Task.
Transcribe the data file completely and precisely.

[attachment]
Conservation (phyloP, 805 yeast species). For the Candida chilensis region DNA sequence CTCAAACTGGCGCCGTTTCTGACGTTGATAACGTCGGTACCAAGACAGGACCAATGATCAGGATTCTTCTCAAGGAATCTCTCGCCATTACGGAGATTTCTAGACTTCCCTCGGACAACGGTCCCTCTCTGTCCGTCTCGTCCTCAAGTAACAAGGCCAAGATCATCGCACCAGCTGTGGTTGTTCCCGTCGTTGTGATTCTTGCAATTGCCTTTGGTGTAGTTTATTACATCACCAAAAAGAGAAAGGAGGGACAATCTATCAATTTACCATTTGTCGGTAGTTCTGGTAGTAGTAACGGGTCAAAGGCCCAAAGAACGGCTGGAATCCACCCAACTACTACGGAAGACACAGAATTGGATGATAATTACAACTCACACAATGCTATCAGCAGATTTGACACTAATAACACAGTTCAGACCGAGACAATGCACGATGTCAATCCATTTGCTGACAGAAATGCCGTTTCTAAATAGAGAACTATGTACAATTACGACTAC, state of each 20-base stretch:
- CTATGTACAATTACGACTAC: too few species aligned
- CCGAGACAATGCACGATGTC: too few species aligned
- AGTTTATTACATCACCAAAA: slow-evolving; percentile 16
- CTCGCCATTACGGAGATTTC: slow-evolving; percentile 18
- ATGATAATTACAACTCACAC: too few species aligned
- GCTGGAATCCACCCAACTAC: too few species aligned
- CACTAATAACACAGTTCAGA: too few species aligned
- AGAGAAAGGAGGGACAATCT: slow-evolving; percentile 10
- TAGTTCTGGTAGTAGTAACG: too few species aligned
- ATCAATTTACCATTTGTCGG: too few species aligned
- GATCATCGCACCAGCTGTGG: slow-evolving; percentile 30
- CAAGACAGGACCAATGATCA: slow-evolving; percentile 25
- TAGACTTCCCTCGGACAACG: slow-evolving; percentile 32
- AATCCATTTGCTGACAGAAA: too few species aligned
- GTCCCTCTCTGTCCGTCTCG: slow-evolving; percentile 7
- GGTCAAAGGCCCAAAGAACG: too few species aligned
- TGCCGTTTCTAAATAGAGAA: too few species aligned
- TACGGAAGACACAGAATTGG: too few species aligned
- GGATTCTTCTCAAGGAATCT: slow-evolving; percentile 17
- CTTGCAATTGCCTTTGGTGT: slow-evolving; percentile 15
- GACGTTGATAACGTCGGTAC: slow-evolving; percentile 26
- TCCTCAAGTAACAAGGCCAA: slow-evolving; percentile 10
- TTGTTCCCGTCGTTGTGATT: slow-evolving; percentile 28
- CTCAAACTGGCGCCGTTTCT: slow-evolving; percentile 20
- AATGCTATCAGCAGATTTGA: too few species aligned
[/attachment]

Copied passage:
Conservation (phyloP, 805 yeast species). For the Candida chilensis region DNA sequence CTCAAACTGGCGCCGTTTCTGACGTTGATAACGTCGGTACCAAGACAGGACCAATGATCAGGATTCTTCTCAAGGAATCTCTCGCCATTACGGAGATTTCTAGACTTCCCTCGGACAACGGTCCCTCTCTGTCCGTCTCGTCCTCAAGTAACAAGGCCAAGATCATCGCACCAGCTGTGGTTGTTCCCGTCGTTGTGATTCTTGCAATTGCCTTTGGTGTAGTTTATTACATCACCAAAAAGAGAAAGGAGGGACAATCTATCAATTTACCATTTGTCGGTAGTTCTGGTAGTAGTAACGGGTCAAAGGCCCAAAGAACGGCTGGAATCCACCCAACTACTACGGAAGACACAGAATTGGATGATAATTACAACTCACACAATGCTATCAGCAGATTTGACACTAATAACACAGTTCAGACCGAGACAATGCACGATGTCAATCCATTTGCTGACAGAAATGCCGTTTCTAAATAGAGAACTATGTACAATTACGACTAC, state of each 20-base stretch:
- CTATGTACAATTACGACTAC: too few species aligned
- CCGAGACAATGCACGATGTC: too few species aligned
- AGTTTATTACATCACCAAAA: slow-evolving; percentile 16
- CTCGCCATTACGGAGATTTC: slow-evolving; percentile 18
- ATGATAATTACAACTCACAC: too few species aligned
- GCTGGAATCCACCCAACTAC: too few species aligned
- CACTAATAACACAGTTCAGA: too few species aligned
- AGAGAAAGGAGGGACAATCT: slow-evolving; percentile 10
- TAGTTCTGGTAGTAGTAACG: too few species aligned
- ATCAATTTACCATTTGTCGG: too few species aligned
- GATCATCGCACCAGCTGTGG: slow-evolving; percentile 30
- CAAGACAGGACCAATGATCA: slow-evolving; percentile 25
- TAGACTTCCCTCGGACAACG: slow-evolving; percentile 32
- AATCCATTTGCTGACAGAAA: too few species aligned
- GTCCCTCTCTGTCCGTCTCG: slow-evolving; percentile 7
- GGTCAAAGGCCCAAAGAACG: too few species aligned
- TGCCGTTTCTAAATAGAGAA: too few species aligned
- TACGGAAGACACAGAATTGG: too few species aligned
- GGATTCTTCTCAAGGAATCT: slow-evolving; percentile 17
- CTTGCAATTGCCTTTGGTGT: slow-evolving; percentile 15
- GACGTTGATAACGTCGGTAC: slow-evolving; percentile 26
- TCCTCAAGTAACAAGGCCAA: slow-evolving; percentile 10
- TTGTTCCCGTCGTTGTGATT: slow-evolving; percentile 28
- CTCAAACTGGCGCCGTTTCT: slow-evolving; percentile 20
- AATGCTATCAGCAGATTTGA: too few species aligned